The Big Idea: Kate Forsyth
Fairy tales have the power to amaze and entrance, not only for the fantastical elements they carry, but for what of ourselves we can see within them. Author Kate Forsyth has an attachment a particular fairy tale, as the title of her non-fiction book The Rebirth of Rapunzel suggests, and it’s an attachment that has its roots in something that happened well before she could read the tale itself.
Fairy tales have been with us for a very long time.
Ever since humans invented language, we have used those sounds laden with meaning to create stories – to teach, to warn, to entertain, and to effect change upon the world.
Those stories have been handed down through many generations – changing with each retelling, but still carrying within them the same wisdom and transformative power that has helped shape the human psyche.
And there’s no sign of fairy tales falling out of favour any time soon. They are everywhere in popular culture, inspiring TV shows and art installations, poems and advertising campaigns, fashion shows and ballets and comics and, most successfully of all, films.
I have been fascinated with fairy tales ever since I was first given a red leather-bound copy of Grimm’s Fairy Tales when I was just seven years old. Of all the stories of beauty and peril and adventure within its pages, it was the story of ‘Rapunzel’ that resonated with me most powerfully.
To understand why, I need to take you far back into my own childhood.
When I was just two years old, a large black dog savagely attacked me. My delicate baby skull was pierced through, part of my ear was torn away, and my left tear-duct was destroyed. I survived meningitis and encephalitis, only to suffer a series of life-threatening infections and fevers brought about by the damage to my tear-duct.
I spent most of my childhood in and out of hospital, unable to stop my left eye from weeping, and unable to keep dirt and germs away from the delicate tissues of the eye and brain.
‘Rapunzel’ is a story of a girl locked away from the world against her will, who somehow finds the strength to escape and whose tears somehow have the power to heal the thorn-blinded eyes of her lover.
I have come to realise that the reason why ‘Rapunzel’ spoke to me so powerfully is because it gave me hope. I wanted to escape my metaphorical tower, I wanted my wounded eye to be healed.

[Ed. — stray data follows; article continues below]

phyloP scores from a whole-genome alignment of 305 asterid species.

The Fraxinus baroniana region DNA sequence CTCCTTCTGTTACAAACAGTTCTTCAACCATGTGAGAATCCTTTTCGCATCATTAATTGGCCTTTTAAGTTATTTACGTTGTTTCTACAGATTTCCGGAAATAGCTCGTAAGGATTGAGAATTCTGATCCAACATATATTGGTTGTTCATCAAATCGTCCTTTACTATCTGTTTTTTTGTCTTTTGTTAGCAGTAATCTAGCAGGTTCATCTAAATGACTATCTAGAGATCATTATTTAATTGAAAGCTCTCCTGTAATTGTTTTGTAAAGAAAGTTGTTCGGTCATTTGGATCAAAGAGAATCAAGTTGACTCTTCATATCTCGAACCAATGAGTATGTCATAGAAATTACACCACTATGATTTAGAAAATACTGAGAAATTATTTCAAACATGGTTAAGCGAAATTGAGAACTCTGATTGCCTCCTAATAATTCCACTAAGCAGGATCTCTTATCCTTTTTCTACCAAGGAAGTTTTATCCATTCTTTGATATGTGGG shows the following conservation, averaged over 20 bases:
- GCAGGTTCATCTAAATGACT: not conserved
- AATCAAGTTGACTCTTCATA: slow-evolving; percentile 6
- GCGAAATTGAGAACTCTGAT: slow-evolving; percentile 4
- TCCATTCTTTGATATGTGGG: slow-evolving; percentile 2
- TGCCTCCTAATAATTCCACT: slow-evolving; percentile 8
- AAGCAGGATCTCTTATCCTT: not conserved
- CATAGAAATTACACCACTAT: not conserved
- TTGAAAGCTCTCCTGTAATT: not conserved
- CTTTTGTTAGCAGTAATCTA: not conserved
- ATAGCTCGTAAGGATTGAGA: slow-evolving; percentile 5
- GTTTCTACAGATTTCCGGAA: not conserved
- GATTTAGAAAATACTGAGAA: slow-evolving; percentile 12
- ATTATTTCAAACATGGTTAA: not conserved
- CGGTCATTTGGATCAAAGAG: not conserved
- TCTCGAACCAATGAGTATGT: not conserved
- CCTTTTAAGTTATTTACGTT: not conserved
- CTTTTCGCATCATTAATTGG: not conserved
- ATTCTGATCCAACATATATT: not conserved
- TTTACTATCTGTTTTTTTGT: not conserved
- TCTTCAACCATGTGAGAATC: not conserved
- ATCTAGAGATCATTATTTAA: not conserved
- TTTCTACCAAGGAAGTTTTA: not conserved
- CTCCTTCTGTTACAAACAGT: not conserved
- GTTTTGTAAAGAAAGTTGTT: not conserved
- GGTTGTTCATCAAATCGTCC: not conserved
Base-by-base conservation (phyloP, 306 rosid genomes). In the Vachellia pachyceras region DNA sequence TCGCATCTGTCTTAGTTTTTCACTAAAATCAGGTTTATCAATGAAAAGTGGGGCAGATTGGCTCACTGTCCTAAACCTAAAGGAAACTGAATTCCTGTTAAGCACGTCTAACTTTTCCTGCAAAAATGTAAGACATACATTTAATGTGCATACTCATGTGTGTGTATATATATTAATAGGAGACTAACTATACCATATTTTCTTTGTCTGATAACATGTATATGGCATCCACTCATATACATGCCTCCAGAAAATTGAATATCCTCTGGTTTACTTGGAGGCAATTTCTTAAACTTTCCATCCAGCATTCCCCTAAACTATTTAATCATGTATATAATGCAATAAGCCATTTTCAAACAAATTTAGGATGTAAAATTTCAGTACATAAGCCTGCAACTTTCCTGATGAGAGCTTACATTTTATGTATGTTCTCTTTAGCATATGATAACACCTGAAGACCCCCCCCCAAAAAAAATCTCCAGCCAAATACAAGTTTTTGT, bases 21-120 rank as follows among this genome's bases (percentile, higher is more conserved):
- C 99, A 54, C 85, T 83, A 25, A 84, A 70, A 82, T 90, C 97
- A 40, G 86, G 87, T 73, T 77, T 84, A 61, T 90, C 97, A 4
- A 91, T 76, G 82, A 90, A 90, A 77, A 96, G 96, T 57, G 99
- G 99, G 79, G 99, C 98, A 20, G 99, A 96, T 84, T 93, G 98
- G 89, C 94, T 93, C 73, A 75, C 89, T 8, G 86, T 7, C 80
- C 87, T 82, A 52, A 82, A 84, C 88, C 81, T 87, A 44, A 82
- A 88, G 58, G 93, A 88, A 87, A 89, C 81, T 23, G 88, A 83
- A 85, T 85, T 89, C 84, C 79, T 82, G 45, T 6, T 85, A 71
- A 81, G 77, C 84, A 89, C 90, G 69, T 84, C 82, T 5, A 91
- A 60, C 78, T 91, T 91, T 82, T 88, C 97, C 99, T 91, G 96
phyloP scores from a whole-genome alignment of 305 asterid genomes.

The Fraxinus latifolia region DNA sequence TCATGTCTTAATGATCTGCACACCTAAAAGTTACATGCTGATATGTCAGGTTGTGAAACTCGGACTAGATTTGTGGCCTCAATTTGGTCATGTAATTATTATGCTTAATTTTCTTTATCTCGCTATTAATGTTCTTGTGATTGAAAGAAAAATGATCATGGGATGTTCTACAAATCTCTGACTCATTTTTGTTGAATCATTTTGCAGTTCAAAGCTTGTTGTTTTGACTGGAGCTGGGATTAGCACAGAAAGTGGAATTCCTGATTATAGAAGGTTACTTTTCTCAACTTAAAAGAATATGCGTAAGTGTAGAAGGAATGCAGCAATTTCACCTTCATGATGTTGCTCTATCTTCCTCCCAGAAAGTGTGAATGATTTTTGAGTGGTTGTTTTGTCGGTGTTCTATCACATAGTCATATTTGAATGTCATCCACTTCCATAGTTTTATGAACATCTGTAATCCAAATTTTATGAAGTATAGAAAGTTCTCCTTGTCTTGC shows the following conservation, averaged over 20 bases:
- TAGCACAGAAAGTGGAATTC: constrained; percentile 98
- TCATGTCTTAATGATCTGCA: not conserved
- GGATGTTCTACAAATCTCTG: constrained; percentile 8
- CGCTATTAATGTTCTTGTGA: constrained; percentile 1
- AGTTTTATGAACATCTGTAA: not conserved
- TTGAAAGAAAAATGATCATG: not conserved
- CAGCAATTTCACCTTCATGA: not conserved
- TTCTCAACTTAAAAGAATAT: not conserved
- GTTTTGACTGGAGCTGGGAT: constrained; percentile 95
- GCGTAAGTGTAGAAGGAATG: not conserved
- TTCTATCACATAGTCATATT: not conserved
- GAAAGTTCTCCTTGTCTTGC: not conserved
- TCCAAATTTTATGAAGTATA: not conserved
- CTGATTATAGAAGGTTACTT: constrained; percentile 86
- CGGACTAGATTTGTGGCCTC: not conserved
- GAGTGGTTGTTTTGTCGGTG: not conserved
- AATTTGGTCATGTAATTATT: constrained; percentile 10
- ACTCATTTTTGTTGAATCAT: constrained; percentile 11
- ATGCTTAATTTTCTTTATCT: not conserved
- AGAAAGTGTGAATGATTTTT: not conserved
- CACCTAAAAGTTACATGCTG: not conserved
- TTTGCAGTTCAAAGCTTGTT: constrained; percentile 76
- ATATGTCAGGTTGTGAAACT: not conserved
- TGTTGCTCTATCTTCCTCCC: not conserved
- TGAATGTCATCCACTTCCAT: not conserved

This is what fairy tales do. They give us hope that we can somehow be saved, rescued, healed. Transformed in some way for the better. As we travel with the fairy tale protagonist through the dark and dangerous forest, as we suffer with them and triumph with them, we follow them back into the brightness of a world renewed. Fairy tales are an instruction manual for psychological healing.
As a child, I only knew the ‘Rapunzel’ fairy tale troubled me with questions. I first tried to answer some of those questions by retelling the tale when I was twelve (I didn’t get very far). I kept on trying, in one form or another, for a long time. Many of the dozens of books I have written have been crucially concerned with themes of imprisonment and escape, wounding and healing, sacrifice and redemption.
As I grew older, I began to study the history and meaning of fairy tales and my fascination became a fixation.
I decided two things.
The first was to retell the ‘Rapunzel’ fairy tale in the truest and most powerful way I could.
The second was to delve much deeper into fairy tale lore than ever before.
So I wrote a novel called Bitter Greens, a retelling of the ‘Rapunzel’ fairy tale that draws upon the dramatic true-life story of the woman who told the tale as it is best known – the 17th century French writer Charlotte-Rose de la Force. It moves from the glittering court of the Sun King in 17th century France to Venice in the 16th century, braiding together the life stories of three women – the maiden, the witch, and the teller of the tale. Bitter Greens hit a chord. It has sold more than a quarter of a million copies worldwide and won the American Library Association award for Best Historical Novel.
I wrote Bitter Greens as the creative component of a Doctorate of Creative Arts. For my theoretical component, I researched and wrote a mythic biography of the Maiden in the Tower tale, tracing the story’s changing history as far back as we have recorded history of myths and legends and folk tales and – perhaps – even further, back to the very beginning of human storytelling. I also looked at the life of the tale beyond the stories of De La Force and the Grimms, through the poetry of William Morris and Anne Sexton, the stories and novels of Edith Nesbit, Donna Jo Napoli, and Shannon Hale, all the way through to Disney and Tangled.
What I sought to discover is why fairy tales like ‘Rapunzel’ have survived for so long, and why we still need them.
What I discovered is that fairy tales are not just for children. They are for all humans, having the power to help us change not only ourselves but, indeed, the whole world.